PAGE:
“What happened to adventurous, rebellious Clara?” laments Elena Mazzon, playing the virtuoso pianist, composer, wife (to Robert), suspected unfaithful wife (with Johannes Brahms) and, mother to eight children, Clara Schumann. Well, here she is, telling her own highly partisan story from her own utterly engaging perspective.
Compelling, extraordinary, iconic: all could describe Clara Schumann in this telling of her story, as well as Mazzon’s performance here. But likeable? Perhaps not so much. “That night, I had the best sex of my life,” she says, thrillingly alive to the unspoken reality of female desire, after taking over from her husband as conductor. She continues: “All those men dominated by a woman.”
Elsewhere, she admits her relief at a miscarriage: a brief break from the “factory” of child production. This is not just an account which asks us to recognise the place in musical history of an overlooked figure, but one which actually requires us to engage with them as an artist, with all of the uncomfortable latitude we afford to male prodigies. The lack of empathy – fury, even, as Mazzon’s eyes flash angrily – towards her husband’s depression sits ill at ease with modern understanding of mental health. This is far from hagiography, and is all the better for it.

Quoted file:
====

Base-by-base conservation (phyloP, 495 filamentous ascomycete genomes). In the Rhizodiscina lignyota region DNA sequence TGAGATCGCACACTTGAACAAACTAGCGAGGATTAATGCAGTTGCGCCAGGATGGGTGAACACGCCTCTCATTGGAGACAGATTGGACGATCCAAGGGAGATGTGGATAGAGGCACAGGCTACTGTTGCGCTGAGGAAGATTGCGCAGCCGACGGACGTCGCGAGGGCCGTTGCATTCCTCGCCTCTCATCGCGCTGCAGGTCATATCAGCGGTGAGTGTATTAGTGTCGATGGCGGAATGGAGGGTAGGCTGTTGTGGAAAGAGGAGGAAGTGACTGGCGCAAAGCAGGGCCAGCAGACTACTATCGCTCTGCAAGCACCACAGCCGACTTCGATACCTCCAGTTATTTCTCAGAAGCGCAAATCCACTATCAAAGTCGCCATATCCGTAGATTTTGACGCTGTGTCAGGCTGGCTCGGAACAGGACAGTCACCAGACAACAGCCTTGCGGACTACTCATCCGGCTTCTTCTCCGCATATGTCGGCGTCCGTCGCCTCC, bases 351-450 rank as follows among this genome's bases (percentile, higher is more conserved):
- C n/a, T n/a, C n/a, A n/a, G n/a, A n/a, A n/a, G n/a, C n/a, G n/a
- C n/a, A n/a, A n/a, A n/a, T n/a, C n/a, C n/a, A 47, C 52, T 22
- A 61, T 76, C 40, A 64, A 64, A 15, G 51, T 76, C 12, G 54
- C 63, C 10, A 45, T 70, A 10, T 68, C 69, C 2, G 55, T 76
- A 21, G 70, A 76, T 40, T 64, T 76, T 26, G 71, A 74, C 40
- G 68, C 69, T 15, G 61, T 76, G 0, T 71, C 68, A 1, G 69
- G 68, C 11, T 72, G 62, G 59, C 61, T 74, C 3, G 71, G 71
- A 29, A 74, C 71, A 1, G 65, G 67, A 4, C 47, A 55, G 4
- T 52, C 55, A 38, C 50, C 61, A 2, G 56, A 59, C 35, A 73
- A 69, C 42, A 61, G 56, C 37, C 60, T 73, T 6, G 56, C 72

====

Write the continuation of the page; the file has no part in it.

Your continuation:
The Pianodrome’s makeshift vibe is part of its considerable charm, but for a pianist known as “the priestess” for her clean tone and extraordinary precision, an out of tune, boxy sounding instrument tinkles the wrong ivories. Still, as a monologue interspersed with piano excerpts, Mazzon’s playing is wonderful, not just for it’s technical dexterity, but for the way it is an extension of her acting rather than a way to add colour. A performance of a “melancholy Robert” theme, for example, is as close to eye rolling as a piano can possibly be.